How many words should you use?  Frankly, long copy vs. short is one of the age-old debates in advertising among designers, business owners, experts, and amateurs.  You’ll find everyone has a firmly held opinion . . . and the jury is still split even among the luminaries in the field – all of whom are recognized as the best and most reliable source of information.

Frankly, I’m a word person . . . so I tend to think “more” has a better chance of being effective than “less.”  In support of this position, I’ll turn to David Ogilvy – one of the founding fathers of advertising – who was an advocate of long copy, especially for more complicated, technical, and expensive products.  He stated:  “All of my experiences say that for a great many products, long copy sells more than short.  I have failed only twice with long copy.”  (David Ogilvy – Ogilvy on Advertising.)

 My preference/bias duly noted, I’ll offer the following to balance my prejudices:

  • My favorite ad that I’ve created has (as already mentioned) basically one word (without further explanation) as the focus.
  • My blogging partner probably has a belief that (at least in comparison to me) less is more when talking about ad copy.
  • More of my ads probably ended up having less copy than I preferred because my bosses generally believed that more words than could be counted on 10 fingers were probably suffering from “wordiness.”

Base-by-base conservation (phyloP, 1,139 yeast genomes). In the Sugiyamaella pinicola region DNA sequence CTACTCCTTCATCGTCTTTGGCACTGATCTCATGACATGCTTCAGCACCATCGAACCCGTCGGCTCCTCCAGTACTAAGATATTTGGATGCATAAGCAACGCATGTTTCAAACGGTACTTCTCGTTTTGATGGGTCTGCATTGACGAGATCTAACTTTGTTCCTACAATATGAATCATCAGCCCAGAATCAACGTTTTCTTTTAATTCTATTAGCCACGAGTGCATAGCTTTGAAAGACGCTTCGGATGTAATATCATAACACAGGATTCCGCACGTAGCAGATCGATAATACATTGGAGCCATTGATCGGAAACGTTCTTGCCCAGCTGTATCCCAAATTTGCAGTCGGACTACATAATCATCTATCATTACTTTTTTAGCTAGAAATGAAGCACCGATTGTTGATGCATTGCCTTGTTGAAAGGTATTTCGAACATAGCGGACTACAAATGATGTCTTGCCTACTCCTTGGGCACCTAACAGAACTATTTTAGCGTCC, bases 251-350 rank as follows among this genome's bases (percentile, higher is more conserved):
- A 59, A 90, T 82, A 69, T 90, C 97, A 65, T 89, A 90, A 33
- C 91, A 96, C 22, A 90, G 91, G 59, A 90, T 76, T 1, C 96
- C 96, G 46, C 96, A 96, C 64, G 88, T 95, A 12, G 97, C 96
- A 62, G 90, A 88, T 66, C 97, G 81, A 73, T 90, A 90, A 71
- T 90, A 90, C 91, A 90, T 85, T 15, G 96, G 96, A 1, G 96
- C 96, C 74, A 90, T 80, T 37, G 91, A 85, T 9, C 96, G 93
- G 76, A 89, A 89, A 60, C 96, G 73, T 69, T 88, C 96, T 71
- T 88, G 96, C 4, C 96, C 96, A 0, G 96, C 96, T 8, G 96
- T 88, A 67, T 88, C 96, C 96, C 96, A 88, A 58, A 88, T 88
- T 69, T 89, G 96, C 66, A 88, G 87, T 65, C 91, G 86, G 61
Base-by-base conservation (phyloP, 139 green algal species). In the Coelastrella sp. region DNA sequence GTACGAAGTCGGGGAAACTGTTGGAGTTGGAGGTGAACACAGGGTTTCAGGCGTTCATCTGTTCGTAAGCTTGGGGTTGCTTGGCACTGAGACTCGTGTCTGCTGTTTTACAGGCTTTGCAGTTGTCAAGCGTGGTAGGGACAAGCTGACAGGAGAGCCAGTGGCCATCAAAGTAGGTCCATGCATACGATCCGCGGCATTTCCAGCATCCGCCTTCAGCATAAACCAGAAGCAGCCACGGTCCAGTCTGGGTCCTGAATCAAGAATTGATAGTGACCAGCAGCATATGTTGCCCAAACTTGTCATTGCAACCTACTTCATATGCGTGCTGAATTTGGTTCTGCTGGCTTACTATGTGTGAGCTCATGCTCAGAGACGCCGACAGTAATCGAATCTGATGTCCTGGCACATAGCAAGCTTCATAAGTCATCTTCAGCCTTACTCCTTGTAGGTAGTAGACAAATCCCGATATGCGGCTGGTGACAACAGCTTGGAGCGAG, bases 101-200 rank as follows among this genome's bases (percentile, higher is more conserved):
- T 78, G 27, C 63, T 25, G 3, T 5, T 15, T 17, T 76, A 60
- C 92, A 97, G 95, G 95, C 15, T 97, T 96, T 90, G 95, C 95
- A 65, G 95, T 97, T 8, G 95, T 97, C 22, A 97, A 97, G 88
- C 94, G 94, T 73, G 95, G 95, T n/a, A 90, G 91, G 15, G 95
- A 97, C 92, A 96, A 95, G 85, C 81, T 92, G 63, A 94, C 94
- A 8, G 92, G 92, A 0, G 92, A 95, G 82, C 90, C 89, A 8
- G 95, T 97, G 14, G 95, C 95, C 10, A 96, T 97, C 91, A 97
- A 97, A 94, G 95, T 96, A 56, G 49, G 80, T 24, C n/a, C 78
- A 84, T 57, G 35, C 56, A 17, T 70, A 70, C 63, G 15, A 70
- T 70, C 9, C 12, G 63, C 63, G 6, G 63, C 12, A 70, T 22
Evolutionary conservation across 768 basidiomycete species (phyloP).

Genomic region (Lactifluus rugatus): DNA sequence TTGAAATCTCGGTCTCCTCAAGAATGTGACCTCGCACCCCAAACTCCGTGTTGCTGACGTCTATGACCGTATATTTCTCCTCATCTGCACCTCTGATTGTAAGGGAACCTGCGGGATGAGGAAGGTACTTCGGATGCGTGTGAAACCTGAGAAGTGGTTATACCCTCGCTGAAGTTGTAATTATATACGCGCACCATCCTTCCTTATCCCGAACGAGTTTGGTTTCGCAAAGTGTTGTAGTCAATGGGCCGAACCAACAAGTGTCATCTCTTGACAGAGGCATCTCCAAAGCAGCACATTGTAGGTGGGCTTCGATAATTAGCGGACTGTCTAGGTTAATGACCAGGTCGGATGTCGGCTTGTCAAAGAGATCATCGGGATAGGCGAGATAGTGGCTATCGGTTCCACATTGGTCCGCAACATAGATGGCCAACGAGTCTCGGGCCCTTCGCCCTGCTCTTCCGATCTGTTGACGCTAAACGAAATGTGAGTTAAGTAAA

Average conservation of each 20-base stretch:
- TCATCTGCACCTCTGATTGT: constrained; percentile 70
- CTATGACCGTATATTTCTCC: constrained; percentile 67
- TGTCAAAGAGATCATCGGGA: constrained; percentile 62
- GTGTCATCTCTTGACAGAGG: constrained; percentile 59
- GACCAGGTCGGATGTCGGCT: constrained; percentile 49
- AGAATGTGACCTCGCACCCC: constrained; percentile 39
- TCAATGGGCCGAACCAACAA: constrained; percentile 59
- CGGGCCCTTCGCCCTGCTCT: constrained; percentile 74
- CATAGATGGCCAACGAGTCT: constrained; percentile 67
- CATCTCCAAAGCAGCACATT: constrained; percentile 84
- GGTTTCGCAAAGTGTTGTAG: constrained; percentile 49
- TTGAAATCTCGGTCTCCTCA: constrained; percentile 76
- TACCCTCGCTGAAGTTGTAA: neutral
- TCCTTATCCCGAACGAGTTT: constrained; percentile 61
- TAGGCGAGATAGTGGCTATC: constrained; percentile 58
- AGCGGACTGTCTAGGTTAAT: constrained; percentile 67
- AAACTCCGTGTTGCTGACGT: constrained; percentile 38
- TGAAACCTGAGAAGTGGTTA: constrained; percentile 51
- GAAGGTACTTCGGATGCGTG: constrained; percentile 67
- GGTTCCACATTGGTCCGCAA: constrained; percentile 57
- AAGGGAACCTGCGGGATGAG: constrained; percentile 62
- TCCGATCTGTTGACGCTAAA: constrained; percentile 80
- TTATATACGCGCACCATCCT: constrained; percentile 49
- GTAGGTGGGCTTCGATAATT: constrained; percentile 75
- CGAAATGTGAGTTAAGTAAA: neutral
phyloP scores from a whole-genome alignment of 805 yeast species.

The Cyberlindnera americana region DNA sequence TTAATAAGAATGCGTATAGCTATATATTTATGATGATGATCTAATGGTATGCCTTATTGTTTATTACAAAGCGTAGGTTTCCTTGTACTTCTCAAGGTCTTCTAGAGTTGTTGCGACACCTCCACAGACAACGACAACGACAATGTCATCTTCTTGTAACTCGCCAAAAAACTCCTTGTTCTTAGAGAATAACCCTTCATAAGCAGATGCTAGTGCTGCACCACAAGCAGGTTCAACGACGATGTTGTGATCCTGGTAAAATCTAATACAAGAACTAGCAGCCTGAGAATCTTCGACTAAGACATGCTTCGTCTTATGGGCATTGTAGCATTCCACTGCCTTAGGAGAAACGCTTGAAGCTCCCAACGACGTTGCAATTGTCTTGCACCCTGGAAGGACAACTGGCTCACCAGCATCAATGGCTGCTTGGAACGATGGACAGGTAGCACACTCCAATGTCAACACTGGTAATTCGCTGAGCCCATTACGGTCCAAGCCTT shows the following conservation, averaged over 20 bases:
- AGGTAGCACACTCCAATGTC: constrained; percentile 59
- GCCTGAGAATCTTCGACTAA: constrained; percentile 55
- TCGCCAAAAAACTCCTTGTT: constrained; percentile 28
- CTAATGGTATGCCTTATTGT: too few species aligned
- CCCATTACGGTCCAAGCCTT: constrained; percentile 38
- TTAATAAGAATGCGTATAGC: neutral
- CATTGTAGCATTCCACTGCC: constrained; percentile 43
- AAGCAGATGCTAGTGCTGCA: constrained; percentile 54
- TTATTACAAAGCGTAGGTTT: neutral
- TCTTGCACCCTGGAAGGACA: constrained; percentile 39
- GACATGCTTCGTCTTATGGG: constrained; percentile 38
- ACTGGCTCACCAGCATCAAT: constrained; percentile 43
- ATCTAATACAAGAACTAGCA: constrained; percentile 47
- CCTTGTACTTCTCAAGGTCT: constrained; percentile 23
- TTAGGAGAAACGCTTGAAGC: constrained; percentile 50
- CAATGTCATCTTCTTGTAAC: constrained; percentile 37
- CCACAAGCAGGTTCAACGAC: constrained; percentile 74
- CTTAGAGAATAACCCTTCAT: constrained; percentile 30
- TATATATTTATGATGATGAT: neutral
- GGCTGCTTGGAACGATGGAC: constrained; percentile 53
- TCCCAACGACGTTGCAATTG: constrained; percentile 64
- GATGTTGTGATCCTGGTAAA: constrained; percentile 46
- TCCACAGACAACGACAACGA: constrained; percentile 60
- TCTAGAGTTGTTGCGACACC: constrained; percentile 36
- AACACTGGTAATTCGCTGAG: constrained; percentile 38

In the end, my advice is to include just the amount of language that seems right for a particular ad.  I believe each will be a bit different, and you will inevitably have a sense of the right quantity to make your point and pitch your product or service because – in the end — sales and reinforcing brand identity are the point of this exercise.

Contact Information, Logo, and Call to Action

The final elements of your ad are very basic ones that should never be forgotten.  Include your logo, address, phone, fax (WHAT’S THAT??!!??), e-mail, and/or web site.  (Exception:  If you are channeling all responses in a certain way, all other contact information can be excluded.)

You should also make some sort of statement that clearly tells your audience what to do next.  For example:

  • For more information, contact us at ____________________.
  • For more information, visit our web site at _______________________ and be sure to submit a customer service request form.
  • To order today, please __________________.
  • To speak with a live representative, ________________________.
  • Etc.

You get the idea.  Worth mentioning is that the nature of responding to any advertising and promotion should be determined in advance and used in all situations.  Perhaps, that process will involve setting up a special phone extension, a post-office box, or web landing page used exclusively for that purpose.  The advantage in taking such a systematic approach is better collection and assessment of data resulting from your efforts and immediate recognition of an inquiry coming from a sales lead that, therefore, enables a high level of customer service to help close a potential sale.

Branding and Your Overall Design

The elements discussed above are the ones at your disposal to mix and match in creating your ad.  When employing them, you must be absolutely certain to remain consistent with the rules described in your Style Guide, which will outline the fonts, colors, and perhaps even available types of illustration as well as highlighting key boilerplate language to be included.   Your ad must always conform to these rules while expressing the brand qualities you want to highlight as memorable and sales worthy.